More cost effective than buying parts from OEMs.
Directions show you how to take it apart but not how to put it back together.
If you shattered your laptop’s screen, would you repair it or buy a new computer? That’s the terrible dilemma most of us face in this disposable PC world when a screen takes a bad blow to the head.
But ScreenTek is hoping that rather than junk the notebook, you take a swing at repairing it—yourself. Offering replacement screens for thousands of notebook models, the company is relying on reasonable prices to sway people to fix those computers instead of sending them to the landfill.
We replaced the screen on an old Compaq Presario V2000 that ScreenTek supplied. This old single-core Centrino featured a glossy 14-inch 1280x768 panel, which was destroyed after taking a blow to its upper-right-hand corner.
Initially, we were skeptical about the usefulness of purchasing and installing a replacement screen, considering the price of a budget notebook, but in certain circumstances, buying the part from ScreenTek is worthwhile—and certainly friendlier to the planet.
Following the instructions provided by ScreenTek, replacing the screen took just a few minutes. We popped the rubber feet off the bezel, removed four screws, and pried the bezel off with our fingers. The company said it developed this screen-removal method on its own; most service manuals recommend replacing the entire lid by removing it at the hinge.
That’s far more expensive and far more time consuming, as it requires removing more parts.
Once we had the bezel off, we were able to unscrew the panel from the metal frame, unplug the ribbon and inverter cable, and yank off the broken panel. ScreenTek recommends checking the back of the panel for the part number at this point and then contacting the company for the correct replacement screen.
We thought we installed the new panel correctly on our first try, but the ribbon cable popped loose. We cracked the screen open, put the cable back in, and had the machine booted and the new screen working perfectly.
So is it possible to replace the panel yourself? Most definitely. ScreenTek will do the work for you for free—provided you pay for shipping—but replacing it yourself is quite easy. While consumers have been able to buy used parts on eBay for some time, ScreenTek says it stocks only new parts that are the same as those sold to OEMs and will work with customers to make sure they buy the correct components.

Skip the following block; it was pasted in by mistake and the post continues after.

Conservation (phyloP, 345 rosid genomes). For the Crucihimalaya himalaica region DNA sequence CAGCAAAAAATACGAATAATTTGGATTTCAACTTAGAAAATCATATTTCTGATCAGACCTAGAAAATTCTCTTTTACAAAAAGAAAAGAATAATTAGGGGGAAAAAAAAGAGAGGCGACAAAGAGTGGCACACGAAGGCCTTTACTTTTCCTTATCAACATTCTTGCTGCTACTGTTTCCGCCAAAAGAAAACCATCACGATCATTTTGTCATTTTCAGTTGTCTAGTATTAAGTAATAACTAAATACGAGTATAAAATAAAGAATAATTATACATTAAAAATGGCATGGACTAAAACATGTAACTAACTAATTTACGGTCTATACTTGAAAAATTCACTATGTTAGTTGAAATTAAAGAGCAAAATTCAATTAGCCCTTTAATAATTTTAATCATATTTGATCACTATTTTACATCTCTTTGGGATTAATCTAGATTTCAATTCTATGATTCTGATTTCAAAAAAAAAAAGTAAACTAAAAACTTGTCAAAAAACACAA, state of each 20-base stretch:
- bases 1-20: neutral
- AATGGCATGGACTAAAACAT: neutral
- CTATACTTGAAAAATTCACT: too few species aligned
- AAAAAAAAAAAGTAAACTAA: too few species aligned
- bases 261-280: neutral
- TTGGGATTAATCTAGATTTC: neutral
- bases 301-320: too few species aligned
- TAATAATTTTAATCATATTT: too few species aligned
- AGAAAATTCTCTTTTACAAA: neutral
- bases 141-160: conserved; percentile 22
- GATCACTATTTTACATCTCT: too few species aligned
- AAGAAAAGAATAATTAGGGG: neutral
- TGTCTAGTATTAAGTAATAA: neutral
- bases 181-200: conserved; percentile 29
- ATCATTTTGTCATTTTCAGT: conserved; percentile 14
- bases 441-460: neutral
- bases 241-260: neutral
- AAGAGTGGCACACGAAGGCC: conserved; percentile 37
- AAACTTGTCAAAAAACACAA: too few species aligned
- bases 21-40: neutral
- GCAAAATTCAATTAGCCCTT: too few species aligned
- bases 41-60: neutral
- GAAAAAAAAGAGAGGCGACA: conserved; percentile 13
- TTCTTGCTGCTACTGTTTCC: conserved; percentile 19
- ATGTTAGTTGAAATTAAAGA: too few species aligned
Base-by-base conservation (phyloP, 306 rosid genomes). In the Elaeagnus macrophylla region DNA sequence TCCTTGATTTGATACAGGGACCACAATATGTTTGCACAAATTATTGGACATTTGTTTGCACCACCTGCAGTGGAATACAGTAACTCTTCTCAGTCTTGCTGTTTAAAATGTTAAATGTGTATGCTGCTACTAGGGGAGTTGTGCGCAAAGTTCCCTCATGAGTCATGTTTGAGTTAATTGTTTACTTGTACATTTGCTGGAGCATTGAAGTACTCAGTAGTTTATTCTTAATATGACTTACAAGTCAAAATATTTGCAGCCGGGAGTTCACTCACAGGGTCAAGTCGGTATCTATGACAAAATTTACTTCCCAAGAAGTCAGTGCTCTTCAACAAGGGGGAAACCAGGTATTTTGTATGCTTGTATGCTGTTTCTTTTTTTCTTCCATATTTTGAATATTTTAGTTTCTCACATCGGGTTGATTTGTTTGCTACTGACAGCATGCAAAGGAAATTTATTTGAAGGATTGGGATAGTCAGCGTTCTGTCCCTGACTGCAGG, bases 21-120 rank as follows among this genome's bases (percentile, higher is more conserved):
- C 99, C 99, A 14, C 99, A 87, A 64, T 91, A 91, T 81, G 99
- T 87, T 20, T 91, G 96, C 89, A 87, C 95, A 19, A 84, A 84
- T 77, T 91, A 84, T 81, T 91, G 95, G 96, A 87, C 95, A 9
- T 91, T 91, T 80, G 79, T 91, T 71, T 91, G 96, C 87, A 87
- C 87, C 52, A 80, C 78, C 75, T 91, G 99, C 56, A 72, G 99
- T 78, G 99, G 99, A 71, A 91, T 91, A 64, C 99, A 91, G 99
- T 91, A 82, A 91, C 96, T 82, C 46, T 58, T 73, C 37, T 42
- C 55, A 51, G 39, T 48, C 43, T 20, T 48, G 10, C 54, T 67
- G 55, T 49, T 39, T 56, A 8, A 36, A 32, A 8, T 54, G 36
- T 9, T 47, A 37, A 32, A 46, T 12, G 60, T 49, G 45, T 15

But does it make fiscal sense? That depends. The company says it’s really a solution only for high-end notebooks. And we would agree with that assertion.
The Presario V2000 we repaired sells on eBay for $550, and the replacement screen costs about $300. With its power and capability, it’s debatable whether it’s worth it to keep the Presario or spend an extra few hundred bucks and buy a new notebook with an updated OS. Certainly if you’re concerned about creating landfill, buying a replacement screen is a good choice, but a $600 notebook today is faster than a $1,000 notebook from three years ago.
Purchasing a replacement screen makes more sense when you start talking about a $2,500 notebook with a 17-inch screen. In that case, a high-res 1920x1200 panel from ScreenTek sets you back about $500. You sure as hell aren’t going to get an equivalent notebook for $500.
ScreenTek’s prices are a great deal when compared to the OEM’s. Apple charges about $1,000 to replace the 13.3-inch screen on an Apple MacBook. If you do it yourself using a panel from ScreenTek, the cost drops to a palatable $375.